Education Vice-Minister Resigns Amid Scandal
Public Education Vice-Minister José Lino Rodríguez, who was temporarily suspended late last year because of allegations he used his position to secure promotions for family members, resigned Wednesday, effective immediately.
The government’s Ethics Commission investigated the allegations against Rodríguez and concluded he had violated the Arias administration’s Code of Ethics, according to Rodrigo Arias, the President’s brother and spokesman. The Presidency Minister made the announcement at a press conference Wednesday.
The case came to light in November after the daily La Nación reported that Rodríguez’s wife, ministry employee Monserrat Vindas, received four raises in a single day. On Aug. 1, Vindas, an office worker at Braulio Morales School in Heredia, north of San José, was named a teaching candidate in Paquera, Puntarenas; given an administrative post; named a teacher; and then transferred back to Heredia.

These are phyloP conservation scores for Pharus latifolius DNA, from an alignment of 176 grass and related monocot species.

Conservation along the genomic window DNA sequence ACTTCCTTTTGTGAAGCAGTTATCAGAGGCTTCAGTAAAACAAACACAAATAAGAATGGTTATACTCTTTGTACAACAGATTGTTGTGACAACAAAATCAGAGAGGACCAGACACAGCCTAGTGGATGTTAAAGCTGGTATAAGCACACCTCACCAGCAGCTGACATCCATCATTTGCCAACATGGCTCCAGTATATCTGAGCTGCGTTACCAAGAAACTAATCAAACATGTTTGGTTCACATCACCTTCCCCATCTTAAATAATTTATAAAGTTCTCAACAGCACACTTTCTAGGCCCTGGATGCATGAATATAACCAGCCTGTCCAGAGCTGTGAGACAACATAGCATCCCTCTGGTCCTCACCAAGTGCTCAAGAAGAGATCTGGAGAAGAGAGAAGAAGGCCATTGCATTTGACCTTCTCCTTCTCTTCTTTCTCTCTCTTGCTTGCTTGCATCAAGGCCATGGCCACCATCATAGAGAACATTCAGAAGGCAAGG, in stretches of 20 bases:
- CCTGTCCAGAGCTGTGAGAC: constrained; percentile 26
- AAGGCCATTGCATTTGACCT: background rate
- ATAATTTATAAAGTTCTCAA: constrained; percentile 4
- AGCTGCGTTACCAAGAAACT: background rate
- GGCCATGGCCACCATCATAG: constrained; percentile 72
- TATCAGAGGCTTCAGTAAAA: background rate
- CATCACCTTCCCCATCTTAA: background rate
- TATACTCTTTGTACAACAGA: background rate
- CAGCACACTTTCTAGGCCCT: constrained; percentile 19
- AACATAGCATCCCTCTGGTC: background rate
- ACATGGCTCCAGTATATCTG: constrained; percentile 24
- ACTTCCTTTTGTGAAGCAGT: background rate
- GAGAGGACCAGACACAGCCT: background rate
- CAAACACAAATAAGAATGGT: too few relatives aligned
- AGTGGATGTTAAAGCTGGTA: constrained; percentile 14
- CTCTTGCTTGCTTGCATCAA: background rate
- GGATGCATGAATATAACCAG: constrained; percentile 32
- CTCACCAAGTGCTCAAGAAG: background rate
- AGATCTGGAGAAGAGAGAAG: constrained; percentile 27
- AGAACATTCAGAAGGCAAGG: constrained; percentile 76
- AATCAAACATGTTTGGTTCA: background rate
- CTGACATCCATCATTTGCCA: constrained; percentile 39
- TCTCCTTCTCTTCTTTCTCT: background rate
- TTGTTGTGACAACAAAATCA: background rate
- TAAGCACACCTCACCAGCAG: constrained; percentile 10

These changes resulted in a salary increase of ¢150,000 ($291.26) per month, the daily reported. The vice-minister, who oversaw the infrastructure and funding of the country’s public schools, told the daily the promotions are legal; he also stated that his wife turned down the raise, continued to work in the primary-school office, and then took disability leave.
In his resignation letter, copies of which were provided to the press, Rodríguez said he had “thought about the negative consequences (these) accusations could generate for the government and my family, in light of the fact that most of (my family members) are Education Ministry officials, not because of favors, but as part of careers in education.”
The President established the Code of Ethics and the independent Ethics Commission in a decree he signed shortly after taking office in May. Its members are Dora María Guzmán, who was the first woman justice on the Supreme Court; Leticia Chacón, a former legislator; and Hernán Vega, former president of the Costa Rican Lawyers’ Association.
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